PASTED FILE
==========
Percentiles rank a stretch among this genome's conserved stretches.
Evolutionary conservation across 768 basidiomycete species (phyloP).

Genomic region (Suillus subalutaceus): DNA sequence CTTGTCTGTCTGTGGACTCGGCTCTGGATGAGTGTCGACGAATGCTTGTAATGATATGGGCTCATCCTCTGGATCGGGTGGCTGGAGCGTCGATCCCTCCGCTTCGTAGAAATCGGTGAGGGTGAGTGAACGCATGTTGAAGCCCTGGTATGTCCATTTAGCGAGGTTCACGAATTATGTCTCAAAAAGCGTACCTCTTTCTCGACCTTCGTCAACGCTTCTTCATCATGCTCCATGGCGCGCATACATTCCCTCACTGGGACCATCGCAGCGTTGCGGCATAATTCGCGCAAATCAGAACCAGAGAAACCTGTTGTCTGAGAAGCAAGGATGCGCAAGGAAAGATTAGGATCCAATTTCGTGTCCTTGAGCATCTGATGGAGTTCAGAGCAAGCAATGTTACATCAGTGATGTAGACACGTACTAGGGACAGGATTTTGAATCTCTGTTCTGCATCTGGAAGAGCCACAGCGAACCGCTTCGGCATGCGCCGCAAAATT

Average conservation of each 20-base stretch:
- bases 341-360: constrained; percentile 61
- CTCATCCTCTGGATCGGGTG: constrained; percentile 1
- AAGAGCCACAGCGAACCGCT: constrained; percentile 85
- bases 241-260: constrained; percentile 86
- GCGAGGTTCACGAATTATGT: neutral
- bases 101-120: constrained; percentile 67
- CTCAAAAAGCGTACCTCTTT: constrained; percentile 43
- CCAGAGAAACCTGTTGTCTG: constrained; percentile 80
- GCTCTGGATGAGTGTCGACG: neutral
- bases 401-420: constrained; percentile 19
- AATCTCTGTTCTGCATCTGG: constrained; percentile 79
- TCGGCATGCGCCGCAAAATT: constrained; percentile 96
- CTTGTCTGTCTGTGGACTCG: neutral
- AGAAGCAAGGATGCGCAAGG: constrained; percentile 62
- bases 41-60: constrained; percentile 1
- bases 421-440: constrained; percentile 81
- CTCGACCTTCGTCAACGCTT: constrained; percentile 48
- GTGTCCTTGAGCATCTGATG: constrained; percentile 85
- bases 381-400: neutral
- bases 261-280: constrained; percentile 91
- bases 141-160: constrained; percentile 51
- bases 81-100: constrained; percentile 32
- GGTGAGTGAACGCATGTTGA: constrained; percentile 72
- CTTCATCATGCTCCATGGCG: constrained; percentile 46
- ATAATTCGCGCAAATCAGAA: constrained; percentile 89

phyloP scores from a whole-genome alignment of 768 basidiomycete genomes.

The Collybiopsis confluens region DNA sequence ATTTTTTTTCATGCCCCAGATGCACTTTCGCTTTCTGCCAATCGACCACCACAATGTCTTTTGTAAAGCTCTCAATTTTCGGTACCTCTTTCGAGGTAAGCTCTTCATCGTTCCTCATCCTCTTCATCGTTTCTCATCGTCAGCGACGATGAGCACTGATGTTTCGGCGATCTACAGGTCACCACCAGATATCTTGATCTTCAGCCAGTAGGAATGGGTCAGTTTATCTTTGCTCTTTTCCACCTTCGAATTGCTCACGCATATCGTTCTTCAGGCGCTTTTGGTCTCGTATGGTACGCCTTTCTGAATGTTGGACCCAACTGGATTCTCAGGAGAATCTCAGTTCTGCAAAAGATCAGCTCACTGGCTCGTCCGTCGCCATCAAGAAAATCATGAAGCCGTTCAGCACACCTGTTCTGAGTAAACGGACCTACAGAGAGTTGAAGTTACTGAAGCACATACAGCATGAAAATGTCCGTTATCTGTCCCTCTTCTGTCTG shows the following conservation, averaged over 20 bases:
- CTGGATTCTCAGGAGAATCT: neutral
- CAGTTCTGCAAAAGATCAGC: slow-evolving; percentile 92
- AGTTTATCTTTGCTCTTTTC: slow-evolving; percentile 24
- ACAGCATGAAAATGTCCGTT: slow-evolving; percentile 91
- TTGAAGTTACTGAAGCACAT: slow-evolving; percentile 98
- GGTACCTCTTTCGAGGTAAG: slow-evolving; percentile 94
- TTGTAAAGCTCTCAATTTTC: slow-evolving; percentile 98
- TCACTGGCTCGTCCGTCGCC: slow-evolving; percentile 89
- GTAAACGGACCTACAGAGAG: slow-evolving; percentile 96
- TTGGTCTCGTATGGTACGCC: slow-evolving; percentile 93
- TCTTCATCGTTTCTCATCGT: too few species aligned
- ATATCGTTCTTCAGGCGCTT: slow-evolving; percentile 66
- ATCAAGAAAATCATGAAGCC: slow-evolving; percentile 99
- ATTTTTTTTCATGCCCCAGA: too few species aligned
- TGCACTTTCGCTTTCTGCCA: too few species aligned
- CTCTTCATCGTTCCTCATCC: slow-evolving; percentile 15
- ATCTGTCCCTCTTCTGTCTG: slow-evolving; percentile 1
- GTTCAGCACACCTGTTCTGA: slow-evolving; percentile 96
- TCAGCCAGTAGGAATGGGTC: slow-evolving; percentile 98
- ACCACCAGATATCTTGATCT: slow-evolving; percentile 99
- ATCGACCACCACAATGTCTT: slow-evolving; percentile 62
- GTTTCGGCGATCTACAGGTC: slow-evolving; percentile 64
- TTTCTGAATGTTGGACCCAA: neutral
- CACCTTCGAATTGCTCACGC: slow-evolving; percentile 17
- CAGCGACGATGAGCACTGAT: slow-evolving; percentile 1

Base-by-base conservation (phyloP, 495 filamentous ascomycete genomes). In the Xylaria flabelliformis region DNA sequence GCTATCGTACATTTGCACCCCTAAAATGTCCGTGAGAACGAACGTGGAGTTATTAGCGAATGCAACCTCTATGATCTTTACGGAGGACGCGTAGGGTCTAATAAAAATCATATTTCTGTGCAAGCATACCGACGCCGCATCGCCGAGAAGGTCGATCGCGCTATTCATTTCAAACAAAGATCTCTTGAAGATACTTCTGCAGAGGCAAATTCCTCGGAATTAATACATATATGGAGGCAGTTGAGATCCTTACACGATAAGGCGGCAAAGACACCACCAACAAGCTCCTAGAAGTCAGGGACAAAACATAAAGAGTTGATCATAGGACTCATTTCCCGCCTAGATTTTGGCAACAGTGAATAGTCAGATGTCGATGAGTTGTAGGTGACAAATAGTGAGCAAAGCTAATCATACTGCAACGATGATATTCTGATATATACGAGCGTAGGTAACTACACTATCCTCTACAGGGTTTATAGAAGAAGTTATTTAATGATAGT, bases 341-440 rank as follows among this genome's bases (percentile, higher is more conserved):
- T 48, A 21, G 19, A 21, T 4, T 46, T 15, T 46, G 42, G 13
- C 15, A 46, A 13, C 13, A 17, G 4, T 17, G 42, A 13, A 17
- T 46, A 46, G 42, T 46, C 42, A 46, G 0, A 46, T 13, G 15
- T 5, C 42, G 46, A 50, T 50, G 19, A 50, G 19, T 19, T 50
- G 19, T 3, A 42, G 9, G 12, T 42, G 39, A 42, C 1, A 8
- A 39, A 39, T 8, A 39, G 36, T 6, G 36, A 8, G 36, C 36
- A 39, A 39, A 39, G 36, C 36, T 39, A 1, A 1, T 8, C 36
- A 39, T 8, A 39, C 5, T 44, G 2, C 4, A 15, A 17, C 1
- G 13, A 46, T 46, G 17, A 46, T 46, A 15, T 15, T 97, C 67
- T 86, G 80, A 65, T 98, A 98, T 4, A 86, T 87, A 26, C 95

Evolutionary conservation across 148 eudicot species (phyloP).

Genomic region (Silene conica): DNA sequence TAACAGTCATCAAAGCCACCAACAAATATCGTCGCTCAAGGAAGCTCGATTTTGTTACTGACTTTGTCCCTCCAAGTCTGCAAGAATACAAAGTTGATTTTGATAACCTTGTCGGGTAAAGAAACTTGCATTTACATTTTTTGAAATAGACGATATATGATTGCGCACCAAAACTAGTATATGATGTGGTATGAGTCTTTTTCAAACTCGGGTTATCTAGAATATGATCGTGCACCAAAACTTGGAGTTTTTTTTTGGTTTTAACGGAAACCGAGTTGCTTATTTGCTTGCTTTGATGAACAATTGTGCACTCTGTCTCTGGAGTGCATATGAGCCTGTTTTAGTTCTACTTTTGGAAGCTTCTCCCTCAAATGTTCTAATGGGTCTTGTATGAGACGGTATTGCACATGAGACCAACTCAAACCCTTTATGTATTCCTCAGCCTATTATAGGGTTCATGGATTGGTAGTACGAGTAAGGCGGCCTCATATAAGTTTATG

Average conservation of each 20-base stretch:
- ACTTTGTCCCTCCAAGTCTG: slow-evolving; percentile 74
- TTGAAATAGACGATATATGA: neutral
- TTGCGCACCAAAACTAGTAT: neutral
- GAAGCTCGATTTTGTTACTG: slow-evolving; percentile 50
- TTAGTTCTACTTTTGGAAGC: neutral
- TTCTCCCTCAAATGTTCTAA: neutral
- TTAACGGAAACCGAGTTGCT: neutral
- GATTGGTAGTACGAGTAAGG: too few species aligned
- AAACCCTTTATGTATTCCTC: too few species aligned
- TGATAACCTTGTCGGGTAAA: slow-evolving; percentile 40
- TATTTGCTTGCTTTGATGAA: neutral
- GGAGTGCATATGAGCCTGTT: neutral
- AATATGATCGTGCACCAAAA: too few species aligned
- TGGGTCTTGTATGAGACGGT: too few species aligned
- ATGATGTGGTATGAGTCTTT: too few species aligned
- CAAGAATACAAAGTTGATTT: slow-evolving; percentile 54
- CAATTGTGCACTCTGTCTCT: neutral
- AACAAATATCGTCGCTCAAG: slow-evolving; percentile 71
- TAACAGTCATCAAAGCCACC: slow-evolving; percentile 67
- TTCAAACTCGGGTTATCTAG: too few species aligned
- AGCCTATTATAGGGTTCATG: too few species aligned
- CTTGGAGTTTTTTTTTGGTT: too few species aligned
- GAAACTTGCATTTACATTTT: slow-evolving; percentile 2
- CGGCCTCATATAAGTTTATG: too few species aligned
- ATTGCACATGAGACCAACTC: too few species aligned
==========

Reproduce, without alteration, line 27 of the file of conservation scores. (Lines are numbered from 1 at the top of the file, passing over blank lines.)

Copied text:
- GGTGAGTGAACGCATGTTGA: constrained; percentile 72